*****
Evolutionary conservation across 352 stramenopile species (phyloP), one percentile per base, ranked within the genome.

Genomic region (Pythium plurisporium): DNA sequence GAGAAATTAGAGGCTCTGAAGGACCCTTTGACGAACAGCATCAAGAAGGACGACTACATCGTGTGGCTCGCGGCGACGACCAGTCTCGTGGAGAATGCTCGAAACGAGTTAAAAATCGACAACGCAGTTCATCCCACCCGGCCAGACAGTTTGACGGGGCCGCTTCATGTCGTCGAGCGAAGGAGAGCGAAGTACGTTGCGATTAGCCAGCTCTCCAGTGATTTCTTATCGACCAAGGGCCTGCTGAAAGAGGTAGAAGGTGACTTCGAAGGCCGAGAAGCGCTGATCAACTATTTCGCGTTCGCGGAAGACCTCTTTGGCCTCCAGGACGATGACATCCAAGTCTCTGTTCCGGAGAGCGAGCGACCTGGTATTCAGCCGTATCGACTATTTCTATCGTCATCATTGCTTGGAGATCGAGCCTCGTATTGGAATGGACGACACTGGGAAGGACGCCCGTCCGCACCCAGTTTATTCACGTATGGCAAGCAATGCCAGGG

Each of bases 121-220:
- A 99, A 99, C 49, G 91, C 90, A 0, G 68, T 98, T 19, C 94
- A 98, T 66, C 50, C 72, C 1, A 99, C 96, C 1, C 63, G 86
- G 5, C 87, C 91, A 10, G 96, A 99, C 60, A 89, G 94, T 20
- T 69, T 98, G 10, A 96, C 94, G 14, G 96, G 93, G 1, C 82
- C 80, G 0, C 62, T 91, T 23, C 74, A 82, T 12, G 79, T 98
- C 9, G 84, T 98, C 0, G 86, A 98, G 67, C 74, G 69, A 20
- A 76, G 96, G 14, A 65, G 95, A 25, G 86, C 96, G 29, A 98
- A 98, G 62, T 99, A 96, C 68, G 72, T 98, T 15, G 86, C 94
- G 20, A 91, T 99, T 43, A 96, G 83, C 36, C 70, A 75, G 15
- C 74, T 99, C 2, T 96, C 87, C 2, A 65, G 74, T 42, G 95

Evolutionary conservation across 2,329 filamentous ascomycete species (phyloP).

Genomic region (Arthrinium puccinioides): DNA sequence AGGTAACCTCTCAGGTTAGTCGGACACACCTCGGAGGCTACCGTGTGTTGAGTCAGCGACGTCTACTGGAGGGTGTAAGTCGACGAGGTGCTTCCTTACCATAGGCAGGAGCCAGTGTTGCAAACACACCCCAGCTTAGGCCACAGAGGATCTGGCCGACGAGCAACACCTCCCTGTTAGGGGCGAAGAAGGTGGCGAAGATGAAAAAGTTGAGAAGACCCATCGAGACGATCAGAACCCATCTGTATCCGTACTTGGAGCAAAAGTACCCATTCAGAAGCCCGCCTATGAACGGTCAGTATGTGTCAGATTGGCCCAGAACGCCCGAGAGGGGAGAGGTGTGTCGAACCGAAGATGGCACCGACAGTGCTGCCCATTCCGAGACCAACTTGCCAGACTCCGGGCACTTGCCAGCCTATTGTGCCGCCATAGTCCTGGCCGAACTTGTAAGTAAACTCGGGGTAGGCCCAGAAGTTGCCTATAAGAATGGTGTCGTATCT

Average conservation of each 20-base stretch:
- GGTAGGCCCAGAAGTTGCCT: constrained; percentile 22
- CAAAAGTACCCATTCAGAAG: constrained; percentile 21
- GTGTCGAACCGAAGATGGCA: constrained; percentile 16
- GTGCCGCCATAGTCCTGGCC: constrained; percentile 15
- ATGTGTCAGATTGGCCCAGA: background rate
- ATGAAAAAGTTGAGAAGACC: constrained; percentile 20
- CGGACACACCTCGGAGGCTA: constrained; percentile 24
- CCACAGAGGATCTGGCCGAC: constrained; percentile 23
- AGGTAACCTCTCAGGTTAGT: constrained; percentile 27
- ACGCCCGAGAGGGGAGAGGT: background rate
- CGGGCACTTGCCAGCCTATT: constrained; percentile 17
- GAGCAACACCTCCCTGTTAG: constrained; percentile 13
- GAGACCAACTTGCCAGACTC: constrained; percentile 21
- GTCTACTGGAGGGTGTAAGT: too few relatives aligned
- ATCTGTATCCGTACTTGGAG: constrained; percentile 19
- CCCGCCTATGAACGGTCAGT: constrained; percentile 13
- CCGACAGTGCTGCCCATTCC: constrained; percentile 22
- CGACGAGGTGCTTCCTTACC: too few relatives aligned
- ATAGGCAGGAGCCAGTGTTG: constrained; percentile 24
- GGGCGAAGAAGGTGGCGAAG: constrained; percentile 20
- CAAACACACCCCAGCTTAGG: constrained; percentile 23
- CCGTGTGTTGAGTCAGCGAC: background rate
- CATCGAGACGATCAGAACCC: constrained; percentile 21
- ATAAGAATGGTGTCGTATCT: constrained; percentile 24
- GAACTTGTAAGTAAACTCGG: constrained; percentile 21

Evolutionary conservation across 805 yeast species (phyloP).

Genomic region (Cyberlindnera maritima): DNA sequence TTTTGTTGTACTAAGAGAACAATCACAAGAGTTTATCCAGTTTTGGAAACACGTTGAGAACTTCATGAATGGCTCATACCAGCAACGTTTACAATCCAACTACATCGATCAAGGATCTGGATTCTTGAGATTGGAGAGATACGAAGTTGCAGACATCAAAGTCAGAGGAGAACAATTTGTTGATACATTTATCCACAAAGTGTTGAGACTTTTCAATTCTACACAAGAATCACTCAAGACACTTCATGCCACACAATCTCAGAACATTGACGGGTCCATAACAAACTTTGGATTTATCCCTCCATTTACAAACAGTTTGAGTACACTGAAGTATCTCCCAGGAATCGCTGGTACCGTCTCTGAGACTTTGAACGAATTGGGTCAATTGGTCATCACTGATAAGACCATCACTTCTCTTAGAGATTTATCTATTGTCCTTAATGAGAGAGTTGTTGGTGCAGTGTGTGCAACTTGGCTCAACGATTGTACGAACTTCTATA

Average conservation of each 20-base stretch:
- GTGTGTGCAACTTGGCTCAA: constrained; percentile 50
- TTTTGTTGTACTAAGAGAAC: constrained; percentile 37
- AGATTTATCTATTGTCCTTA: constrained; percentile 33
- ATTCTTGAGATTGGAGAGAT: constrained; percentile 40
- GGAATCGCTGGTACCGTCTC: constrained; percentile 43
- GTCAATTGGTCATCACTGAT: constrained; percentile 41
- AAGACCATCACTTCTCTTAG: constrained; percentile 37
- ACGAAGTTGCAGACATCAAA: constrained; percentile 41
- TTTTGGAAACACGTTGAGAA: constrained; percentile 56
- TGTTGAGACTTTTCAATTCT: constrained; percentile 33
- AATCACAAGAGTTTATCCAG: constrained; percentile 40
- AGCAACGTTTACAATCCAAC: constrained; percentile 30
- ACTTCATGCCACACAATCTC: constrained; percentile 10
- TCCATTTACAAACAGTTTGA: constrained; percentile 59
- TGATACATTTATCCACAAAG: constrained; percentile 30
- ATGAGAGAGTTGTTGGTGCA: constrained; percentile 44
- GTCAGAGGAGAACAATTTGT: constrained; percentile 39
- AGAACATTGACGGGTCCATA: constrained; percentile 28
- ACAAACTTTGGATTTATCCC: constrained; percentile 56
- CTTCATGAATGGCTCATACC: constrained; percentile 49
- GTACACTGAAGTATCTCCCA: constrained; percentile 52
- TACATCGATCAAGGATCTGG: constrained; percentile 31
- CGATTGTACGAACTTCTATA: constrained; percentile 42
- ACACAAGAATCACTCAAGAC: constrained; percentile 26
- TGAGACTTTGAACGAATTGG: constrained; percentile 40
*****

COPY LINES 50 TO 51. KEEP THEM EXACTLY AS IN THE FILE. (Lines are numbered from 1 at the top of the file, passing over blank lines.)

- GTCAATTGGTCATCACTGAT: constrained; percentile 41
- AAGACCATCACTTCTCTTAG: constrained; percentile 37